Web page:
What Else Was Wrong with Roy Moore

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tags: racism, civil rights, Roy Moore



Greg Bailey is the author of the not so quite forthcoming “The Herrin Massacre” (explanation here).

Thank God the voters of Alabama rejected Roy Moore, surely one of the worse people to ever run for office in American history. Lost amid the revelations of his molestation of a 14-year-old child and his pattern of sexual harassment, Roy Moore’s statements that the last good time in America was during slavery and his claim that the source of all our current problems can be traced to the passage of the Voting Rights Act in 1965 surely stand as the vilest and most ignorant ever uttered by an American politician.

      These attitudes, admittedly toned down a bit, are the foundation of the current occupant of the White House who grudgingly read a prepared speech of platitudes, none of which he believes, at the dedication of a civil rights museum in Mississippi.  Perhaps he was disappointed that Frederick Douglass, who’s doing such great work, wasn’t in the audience. 

    Not only is this wrong it is short-sighted. As Abraham Lincoln wrote:  “In giving freedom to the slave, we assure freedom to the free – honorable alike in that we give and what we preserve.” The abolition of slavery not only freed African Americans it freed white Southerners. Led by traitors like Jefferson Davis and Robert E. Lee, Confederate soldiers, very few of whom owned slaves, were cruelly exploited at the cost of their life, limbs, homes and  future as free men. It is little wonder that so many of military age men refused to enlist or avoided the draft, and that a large number who did serve deserted.   

  Unfortunately the lesson the country might have learned and benefitted from was lost in a nationwide effort of segregation and oppression of blacks. The tragedy of this lost opportunity is reflected in every Confederate flag belt buckle and bumper sticker as people cling to the myth of an enemy of the United States which was decisively defeated.   

   Too many white people today think that civil rights only benefitted blacks and other minorities, and that in fact the civil rights movement took something from them.  In the heroic story of Rosa Parks we rightly focus on her courage to defy an oppressive law by the simple act of refusing to move to the back of a bus. But consider what the white bus driver had to go through. He had to stop driving and take time to demand a harmless lady obey a stupid and pointless law. Enforcing this nonsense was in a smaller but very real way a burden on him as it was on Rosa Parks. The energy and time whites put into these and other laws and rules that made up the daily structure of segregation was a drain on whites. Civil rights not only freed blacks from an unjust system, it also relieved whites of the burden of maintaining it.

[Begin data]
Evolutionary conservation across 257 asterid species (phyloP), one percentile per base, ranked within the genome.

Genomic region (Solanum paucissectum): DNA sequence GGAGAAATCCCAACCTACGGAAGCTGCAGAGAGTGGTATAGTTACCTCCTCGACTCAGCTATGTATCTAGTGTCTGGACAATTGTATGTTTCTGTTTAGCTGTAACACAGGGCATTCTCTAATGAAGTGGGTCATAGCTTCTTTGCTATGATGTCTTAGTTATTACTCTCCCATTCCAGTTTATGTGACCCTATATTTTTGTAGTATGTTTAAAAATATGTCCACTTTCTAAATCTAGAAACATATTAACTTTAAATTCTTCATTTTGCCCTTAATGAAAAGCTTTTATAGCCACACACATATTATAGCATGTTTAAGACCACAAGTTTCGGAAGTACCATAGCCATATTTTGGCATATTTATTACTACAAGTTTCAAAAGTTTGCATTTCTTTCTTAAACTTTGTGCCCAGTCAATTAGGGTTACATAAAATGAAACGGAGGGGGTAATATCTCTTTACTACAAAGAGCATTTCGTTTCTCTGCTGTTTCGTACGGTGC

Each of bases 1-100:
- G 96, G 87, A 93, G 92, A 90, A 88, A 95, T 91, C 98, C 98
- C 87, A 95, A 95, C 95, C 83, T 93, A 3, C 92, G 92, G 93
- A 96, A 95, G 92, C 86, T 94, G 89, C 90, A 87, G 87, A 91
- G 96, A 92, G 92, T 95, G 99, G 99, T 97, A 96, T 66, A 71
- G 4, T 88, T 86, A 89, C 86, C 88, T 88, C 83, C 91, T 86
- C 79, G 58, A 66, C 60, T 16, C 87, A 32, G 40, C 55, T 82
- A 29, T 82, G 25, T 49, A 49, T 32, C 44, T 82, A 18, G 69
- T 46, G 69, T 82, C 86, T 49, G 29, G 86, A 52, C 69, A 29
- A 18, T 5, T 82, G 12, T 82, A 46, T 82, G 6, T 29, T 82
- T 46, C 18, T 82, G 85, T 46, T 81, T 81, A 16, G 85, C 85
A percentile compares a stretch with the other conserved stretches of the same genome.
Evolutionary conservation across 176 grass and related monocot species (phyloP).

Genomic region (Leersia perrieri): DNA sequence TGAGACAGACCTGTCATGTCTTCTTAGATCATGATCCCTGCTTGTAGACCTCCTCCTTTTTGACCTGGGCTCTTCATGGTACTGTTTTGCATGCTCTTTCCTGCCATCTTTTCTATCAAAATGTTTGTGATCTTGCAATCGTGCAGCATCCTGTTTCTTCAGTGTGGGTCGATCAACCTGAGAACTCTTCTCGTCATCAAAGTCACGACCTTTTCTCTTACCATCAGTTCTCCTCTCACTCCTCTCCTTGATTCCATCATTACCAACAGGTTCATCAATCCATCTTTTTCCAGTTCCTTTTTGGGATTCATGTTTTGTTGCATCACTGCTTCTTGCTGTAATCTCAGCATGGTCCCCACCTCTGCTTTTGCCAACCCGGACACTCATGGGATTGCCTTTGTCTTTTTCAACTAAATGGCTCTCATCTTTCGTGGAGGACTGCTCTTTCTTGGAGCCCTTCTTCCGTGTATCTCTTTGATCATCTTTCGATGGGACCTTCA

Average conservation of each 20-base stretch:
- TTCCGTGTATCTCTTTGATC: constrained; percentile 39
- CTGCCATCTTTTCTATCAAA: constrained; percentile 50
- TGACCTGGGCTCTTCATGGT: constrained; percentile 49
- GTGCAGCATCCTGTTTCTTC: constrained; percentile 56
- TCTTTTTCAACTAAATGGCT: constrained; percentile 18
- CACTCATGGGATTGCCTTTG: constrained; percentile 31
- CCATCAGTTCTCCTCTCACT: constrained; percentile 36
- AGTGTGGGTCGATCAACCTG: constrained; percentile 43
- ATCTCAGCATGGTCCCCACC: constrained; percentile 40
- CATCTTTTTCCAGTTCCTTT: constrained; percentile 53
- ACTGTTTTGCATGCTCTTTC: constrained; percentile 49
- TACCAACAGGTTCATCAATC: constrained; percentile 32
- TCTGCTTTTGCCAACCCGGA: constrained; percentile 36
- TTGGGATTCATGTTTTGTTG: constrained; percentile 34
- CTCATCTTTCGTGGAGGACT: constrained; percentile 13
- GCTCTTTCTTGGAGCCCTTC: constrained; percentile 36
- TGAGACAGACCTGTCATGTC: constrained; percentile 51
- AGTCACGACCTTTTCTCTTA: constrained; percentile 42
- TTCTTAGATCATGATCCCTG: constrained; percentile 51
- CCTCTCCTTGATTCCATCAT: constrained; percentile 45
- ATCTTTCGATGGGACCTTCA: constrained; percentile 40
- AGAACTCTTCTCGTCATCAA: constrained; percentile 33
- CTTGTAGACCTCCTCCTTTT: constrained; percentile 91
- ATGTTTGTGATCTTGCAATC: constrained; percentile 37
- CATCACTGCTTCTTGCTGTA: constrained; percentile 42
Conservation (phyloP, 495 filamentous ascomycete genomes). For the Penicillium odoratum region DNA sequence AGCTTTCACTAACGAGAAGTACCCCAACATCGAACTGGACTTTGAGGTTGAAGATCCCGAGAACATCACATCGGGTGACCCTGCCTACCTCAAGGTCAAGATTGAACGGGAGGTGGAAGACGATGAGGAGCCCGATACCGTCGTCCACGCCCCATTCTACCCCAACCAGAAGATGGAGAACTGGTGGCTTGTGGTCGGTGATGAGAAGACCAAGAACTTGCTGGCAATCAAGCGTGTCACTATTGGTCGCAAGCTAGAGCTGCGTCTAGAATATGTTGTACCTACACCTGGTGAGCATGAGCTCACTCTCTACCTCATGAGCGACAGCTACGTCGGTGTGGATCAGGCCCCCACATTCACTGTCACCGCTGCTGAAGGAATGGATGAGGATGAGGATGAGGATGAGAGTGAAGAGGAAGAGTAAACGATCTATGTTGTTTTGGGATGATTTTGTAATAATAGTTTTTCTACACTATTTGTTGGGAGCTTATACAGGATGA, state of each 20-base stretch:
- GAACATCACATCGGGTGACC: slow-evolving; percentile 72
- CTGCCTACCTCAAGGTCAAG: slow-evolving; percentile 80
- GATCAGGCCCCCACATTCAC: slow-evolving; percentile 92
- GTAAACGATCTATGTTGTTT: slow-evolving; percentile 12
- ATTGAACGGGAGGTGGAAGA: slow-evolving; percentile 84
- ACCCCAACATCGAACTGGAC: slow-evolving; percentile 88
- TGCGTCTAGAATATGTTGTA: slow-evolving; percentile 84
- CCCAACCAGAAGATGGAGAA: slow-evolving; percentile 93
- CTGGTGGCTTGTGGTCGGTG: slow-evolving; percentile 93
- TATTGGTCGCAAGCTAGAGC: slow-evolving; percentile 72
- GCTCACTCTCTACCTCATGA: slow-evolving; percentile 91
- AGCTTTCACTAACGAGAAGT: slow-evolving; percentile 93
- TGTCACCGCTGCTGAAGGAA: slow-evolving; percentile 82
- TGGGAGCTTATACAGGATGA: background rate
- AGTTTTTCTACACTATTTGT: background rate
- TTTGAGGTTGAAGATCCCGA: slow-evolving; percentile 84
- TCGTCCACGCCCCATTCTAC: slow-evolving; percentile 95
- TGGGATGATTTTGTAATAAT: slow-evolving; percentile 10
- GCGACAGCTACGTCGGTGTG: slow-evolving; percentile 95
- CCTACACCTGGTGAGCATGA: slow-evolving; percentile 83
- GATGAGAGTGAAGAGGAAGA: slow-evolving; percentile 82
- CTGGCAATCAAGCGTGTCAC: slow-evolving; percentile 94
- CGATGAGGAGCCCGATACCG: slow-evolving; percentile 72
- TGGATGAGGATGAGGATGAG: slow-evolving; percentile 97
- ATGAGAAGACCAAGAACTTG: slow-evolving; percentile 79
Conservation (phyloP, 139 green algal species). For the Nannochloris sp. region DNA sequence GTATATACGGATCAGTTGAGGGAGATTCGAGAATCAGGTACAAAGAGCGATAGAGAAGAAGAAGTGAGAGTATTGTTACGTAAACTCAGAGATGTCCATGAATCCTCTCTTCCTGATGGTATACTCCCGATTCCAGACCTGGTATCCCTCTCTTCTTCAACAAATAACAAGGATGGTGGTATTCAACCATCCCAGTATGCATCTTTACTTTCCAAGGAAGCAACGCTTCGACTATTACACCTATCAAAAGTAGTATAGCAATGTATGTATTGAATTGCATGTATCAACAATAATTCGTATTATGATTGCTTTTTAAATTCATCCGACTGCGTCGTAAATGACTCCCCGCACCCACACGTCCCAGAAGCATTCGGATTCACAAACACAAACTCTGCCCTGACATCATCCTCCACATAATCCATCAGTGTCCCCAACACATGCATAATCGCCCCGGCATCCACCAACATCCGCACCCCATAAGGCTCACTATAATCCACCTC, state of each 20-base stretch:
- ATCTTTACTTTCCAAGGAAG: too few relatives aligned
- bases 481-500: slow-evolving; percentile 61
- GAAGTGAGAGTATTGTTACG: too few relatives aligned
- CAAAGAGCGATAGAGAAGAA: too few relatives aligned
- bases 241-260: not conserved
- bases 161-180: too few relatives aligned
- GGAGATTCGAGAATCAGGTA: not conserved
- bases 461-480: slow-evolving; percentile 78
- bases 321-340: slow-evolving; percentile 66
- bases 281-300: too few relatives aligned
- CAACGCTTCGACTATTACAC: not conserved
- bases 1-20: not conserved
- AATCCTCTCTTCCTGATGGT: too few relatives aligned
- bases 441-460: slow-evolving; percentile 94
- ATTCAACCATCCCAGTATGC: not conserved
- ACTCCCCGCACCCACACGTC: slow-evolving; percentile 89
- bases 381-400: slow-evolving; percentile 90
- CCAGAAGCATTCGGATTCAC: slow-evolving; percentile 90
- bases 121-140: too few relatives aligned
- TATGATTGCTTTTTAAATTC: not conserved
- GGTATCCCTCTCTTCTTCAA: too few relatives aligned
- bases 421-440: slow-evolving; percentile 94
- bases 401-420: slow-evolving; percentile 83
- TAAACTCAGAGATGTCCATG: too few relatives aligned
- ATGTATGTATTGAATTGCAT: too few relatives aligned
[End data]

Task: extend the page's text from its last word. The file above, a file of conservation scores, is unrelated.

Visitors to the Pentagon often note that the building has an unusual number of restrooms. The reason behind it is that when it was constructed the laws of the state of Virginia required separate facilities for whites and blacks. Not only was segregation wrong it was ridiculously expensive and wasteful.

      For generations even racists had to admit the genius of George Washington Carver who among his many accomplishments saved Southern agriculture. His struggle to overcome prejudice was acknowledged perhaps even admired. But what of the many others who could not break through as Carver did? How many well qualified blacks were denied their chance to become doctors, engineers, teachers, architects and other occupations that could have benefited white people as well as blacks? How many white parents watched their children die for lack of medical care that could have been provided by the black men and women barred from medical schools and forced to stagnate in the lowest levels of society? How much better would this country be today if it hadn’t been weighted down by the millstone of racism for more than a hundred years?   Had much better would baseball have been if some of the best players hadn’t been forced to spend their careers in the Negro League?

     Who would think that cutting off two of their fingers would make their life better? But this is essentially what happened before the civil rights era.  The powerful cut off a large part of the population that could have made everyone, white and black, stronger. Two hands with ten fingers can build a better life. Civil rights did more than bring long overdue justice to blacks, it freed whites from its toxic effects.  



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